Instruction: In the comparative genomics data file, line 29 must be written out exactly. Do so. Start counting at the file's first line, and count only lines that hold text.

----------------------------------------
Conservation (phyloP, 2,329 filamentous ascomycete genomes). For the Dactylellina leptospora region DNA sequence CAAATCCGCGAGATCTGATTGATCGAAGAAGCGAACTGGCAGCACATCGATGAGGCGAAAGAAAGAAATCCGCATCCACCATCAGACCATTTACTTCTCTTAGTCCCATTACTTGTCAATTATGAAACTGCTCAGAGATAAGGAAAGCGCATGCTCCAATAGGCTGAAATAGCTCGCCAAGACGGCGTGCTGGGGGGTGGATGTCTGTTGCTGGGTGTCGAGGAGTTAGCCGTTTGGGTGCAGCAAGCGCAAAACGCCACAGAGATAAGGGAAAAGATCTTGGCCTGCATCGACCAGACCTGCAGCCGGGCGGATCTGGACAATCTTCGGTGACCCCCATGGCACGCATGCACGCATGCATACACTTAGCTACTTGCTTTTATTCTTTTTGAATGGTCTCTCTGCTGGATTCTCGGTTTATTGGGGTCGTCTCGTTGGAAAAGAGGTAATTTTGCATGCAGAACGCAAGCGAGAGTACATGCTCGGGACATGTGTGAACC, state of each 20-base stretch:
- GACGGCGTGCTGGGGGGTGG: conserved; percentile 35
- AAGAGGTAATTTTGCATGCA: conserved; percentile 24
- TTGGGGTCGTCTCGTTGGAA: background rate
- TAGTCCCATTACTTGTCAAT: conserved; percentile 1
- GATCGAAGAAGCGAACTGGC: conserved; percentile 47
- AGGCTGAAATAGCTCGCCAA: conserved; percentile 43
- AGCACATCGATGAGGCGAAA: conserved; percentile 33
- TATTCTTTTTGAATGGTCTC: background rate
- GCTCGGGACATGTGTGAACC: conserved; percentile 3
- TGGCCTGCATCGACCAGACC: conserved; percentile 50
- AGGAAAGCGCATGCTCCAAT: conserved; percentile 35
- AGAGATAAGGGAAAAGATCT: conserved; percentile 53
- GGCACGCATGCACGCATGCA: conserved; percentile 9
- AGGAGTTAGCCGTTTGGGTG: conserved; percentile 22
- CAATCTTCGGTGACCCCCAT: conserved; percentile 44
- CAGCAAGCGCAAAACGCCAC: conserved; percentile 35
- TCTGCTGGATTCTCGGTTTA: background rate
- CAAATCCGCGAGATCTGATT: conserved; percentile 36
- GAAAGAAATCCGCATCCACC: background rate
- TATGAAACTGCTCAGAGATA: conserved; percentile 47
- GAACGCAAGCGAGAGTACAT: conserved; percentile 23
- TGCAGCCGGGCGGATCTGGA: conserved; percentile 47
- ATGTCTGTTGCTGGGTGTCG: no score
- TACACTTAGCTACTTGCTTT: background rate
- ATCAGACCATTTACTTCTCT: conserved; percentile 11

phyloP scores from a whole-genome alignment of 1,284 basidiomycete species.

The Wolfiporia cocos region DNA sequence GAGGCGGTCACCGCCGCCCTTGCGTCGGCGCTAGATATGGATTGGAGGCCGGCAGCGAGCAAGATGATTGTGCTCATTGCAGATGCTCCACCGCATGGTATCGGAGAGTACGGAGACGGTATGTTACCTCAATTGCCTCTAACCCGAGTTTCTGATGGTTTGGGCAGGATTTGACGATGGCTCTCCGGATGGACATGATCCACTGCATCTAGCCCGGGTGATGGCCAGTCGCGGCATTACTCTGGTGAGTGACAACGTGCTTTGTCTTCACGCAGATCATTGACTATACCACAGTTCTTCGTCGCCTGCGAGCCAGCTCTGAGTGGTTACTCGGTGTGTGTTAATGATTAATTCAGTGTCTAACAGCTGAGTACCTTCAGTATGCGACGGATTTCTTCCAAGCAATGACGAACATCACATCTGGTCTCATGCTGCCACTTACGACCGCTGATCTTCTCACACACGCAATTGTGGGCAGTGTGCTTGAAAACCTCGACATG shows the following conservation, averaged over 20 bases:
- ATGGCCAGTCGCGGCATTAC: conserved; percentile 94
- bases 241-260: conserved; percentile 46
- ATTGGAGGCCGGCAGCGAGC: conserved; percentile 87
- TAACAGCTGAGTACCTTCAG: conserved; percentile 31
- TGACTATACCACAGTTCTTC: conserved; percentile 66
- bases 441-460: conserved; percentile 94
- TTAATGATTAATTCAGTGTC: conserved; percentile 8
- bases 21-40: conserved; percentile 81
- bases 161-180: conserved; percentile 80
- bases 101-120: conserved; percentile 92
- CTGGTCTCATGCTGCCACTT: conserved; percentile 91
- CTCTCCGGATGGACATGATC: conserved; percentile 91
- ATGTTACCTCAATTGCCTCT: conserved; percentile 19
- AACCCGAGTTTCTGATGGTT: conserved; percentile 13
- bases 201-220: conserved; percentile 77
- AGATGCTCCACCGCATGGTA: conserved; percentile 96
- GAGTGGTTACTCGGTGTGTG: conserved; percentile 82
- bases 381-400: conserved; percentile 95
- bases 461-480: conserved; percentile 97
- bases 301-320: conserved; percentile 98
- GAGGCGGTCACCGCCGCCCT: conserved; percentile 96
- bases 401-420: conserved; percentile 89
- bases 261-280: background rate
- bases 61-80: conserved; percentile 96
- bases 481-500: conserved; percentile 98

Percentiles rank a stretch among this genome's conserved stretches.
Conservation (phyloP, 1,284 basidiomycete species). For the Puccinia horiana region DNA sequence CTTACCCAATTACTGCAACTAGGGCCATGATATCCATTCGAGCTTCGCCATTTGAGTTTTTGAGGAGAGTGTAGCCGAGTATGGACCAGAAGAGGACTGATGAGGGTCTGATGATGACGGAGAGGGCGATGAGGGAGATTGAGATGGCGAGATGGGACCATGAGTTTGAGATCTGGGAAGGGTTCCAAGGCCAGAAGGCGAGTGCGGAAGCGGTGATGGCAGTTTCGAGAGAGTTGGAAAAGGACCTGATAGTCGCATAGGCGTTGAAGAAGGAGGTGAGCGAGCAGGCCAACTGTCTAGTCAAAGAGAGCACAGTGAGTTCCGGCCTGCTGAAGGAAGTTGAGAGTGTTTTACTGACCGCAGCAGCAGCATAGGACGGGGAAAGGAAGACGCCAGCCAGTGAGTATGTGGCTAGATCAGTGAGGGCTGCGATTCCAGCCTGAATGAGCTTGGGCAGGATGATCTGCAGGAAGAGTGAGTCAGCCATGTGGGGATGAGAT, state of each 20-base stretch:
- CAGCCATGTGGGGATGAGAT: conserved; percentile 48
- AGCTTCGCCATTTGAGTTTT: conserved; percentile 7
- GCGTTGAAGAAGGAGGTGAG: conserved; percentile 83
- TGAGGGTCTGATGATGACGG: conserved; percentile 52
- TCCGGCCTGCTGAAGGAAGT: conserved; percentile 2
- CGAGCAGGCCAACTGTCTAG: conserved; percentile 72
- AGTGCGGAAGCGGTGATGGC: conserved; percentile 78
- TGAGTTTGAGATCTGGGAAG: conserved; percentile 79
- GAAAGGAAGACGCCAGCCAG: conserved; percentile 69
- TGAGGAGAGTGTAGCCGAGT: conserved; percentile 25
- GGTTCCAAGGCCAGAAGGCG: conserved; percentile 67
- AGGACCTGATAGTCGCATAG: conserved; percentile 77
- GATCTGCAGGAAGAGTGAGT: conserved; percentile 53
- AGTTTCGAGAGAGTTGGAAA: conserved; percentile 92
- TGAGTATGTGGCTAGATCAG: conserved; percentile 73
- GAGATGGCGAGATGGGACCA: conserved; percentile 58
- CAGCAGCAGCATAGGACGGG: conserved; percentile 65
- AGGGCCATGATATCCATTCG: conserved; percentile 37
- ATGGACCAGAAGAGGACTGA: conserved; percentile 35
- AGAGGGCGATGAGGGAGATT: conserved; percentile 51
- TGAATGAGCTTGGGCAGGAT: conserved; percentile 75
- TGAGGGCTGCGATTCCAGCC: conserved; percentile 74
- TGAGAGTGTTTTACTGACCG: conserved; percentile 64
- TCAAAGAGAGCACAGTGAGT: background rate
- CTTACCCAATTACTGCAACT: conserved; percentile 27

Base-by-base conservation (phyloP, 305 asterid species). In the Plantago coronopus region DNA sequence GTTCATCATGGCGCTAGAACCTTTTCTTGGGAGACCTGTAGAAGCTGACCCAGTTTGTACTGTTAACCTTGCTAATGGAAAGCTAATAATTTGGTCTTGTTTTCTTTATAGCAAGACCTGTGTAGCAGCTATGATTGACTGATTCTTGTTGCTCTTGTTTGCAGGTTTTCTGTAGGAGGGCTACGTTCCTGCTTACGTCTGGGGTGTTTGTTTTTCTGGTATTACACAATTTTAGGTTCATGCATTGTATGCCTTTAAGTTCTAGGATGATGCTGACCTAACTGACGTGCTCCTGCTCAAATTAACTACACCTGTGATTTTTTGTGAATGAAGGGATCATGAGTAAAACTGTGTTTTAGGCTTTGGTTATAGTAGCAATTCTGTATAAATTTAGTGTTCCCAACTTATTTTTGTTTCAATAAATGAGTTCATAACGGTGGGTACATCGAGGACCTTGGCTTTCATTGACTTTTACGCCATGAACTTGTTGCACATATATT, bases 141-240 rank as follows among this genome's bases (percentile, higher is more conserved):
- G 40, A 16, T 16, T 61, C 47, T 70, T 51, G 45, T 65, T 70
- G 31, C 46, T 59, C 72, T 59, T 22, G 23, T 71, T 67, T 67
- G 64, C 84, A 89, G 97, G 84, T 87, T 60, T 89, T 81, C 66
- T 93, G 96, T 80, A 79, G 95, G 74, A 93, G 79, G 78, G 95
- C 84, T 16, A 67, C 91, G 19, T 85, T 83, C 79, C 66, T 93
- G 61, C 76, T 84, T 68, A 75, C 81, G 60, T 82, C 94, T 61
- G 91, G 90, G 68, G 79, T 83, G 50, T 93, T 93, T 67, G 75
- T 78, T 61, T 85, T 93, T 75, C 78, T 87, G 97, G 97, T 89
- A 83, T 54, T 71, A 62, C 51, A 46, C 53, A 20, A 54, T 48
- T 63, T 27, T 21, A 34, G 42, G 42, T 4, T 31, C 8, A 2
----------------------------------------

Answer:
- ATGGCCAGTCGCGGCATTAC: conserved; percentile 94